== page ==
In the summer of 2016, Chandler Parsons signed a four-year, $96,438,523 free agent contract in order to join the Memphis Grizzlies.
Plagued by injuries and general ineffectiveness during his first season with the club, he played just 34 games, averaging 6.2 points on 33.8 percent shooting with 2.5 rebounds in 19.9 minutes.
In an effort to gradually ease him back into the swing of things, the Grizzlies have limited the 29 year old’s playing time so far this season. In five games played, he has averaged just 16.2 minutes, much to the dismay of Memphis’ fans who are growing impatient with their very expensive reserve.
He’s even getting booed by his home crowd, which has had a profound impact on him. “I’ll just go into every game with the mentality that it’s a road game, if that’s how it’s going to be,” he told Geoff Calkins of the Memphis Commercial Appeal. “They can boo me, they can sarcastically cheer me, they can do whatever they want… It’s tasteless, man, it makes no sense. We’re athletes, we’re human beings. I don’t know them personally, so, it’s just a little strange to me, but that’s sports.”
Grizzlies head coach David Fizdale has recently put Jarell Martin, James Ennis III and Andrew Harrison in the starting five along with Mike Conley and Marc Gasol, opting to play rookie Dillon Brooks, Tyreke Evans and Mario Chalmers big minutes off the bench. Parsons has yet to play 20 minutes in a single game this season, but if his last performance is a sign of things to come, the Grizzlies could be very dangerous if he can repeat his output.
On Saturday, in Memphis’ second victory over the Houston Rockets this season, Parsons dropped 24 points on 9-of-11 shooting, including 6-of-8 from three-point range in just 19 minutes. Not only did the Grizzlies play their typical tough defense against James Harden and company, but due in large part to Parsons’ huge performance, they outgunned perhaps the best offensive team in the entire NBA.
"That was awesome. I've been waiting on tonight for a really long time," Parsons said after the game, per Ronald Tillery of the Memphis Commercial Appeal. “It's all about confidence with me. I felt like everything I threw up there was going to go in.”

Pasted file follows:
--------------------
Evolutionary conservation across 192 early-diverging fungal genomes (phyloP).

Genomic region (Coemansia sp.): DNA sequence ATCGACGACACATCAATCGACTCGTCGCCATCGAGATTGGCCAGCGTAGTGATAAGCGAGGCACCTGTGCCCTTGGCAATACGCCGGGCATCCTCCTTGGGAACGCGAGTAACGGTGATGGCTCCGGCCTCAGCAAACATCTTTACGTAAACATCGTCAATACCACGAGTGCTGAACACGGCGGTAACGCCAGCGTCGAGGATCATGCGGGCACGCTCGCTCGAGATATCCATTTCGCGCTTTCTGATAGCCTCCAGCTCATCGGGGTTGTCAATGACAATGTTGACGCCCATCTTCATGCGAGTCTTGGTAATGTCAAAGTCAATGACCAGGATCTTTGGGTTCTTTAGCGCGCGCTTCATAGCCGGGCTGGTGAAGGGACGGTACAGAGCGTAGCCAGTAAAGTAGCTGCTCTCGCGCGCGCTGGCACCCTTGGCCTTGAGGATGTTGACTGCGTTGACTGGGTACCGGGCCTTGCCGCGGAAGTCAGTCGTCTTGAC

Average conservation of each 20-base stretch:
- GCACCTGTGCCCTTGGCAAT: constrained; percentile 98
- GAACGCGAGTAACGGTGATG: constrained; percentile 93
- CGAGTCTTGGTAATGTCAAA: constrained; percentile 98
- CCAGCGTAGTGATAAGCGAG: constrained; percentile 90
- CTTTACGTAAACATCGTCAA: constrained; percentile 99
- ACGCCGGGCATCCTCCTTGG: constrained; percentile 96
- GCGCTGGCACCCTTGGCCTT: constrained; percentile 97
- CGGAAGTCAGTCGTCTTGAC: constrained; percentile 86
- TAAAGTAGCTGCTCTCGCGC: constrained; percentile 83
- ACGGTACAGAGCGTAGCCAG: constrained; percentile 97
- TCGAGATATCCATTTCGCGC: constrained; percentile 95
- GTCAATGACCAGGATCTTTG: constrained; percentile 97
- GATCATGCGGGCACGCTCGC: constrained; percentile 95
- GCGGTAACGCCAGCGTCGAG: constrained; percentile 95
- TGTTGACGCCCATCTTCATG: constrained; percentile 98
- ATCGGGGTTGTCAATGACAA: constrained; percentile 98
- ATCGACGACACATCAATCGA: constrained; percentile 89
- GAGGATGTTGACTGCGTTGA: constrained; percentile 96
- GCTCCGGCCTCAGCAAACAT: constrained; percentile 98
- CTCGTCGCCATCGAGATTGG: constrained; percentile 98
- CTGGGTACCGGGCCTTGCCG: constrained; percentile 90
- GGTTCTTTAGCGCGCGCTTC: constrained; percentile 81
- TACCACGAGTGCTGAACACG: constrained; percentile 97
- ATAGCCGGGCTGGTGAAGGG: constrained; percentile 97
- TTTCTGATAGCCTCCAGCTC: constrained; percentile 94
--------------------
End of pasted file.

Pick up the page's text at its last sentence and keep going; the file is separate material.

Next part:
His teammates were also very happy for him.
“Tonight was just a night that we finally got to see Chandler,” Conley explained. “He could finally be himself, be happy, be animated and just have the energy that we know he is capable of playing with. Will he do it every night? Who knows. But we will definitely take it.”
“I think he took my water. I think we changed bottled waters," Gasol joked. “I’m really happy for him. I’m really happy that the fans got behind him. I’m happy that he got to see the ball go in a few times in a row. He felt great out there. You could see that he would break plays and chase the ball. But I am excited that he is feeling good. That is important for us. The happiest thing for me was that he helped us win.”
His coach seemed to be relieved.
“I’m happy for him. He’s gone through a really difficult time,” Fizdale said. “Obviously just trying to get his way back to the court. This was his moment. I think he deserved it, from putting in a lot of hours to make sure that he can play for us and help us win.”
While Memphis will likely continue to slowly ramp up Parsons’ minutes as the season rolls along, if he can return to the form that he showed earlier in his career, he could emerge as the team’s x-factor and re-gain the trust and respect of Grizzlies fans everywhere. At 5-1, Memphis is off to a hot start, and he has played a minimal role except for the one huge performance.
Therefore, if he can eventually get things right and make an impact on offense in extended minutes, Memphis could emerge as a surprising contender in the stacked Western Conference.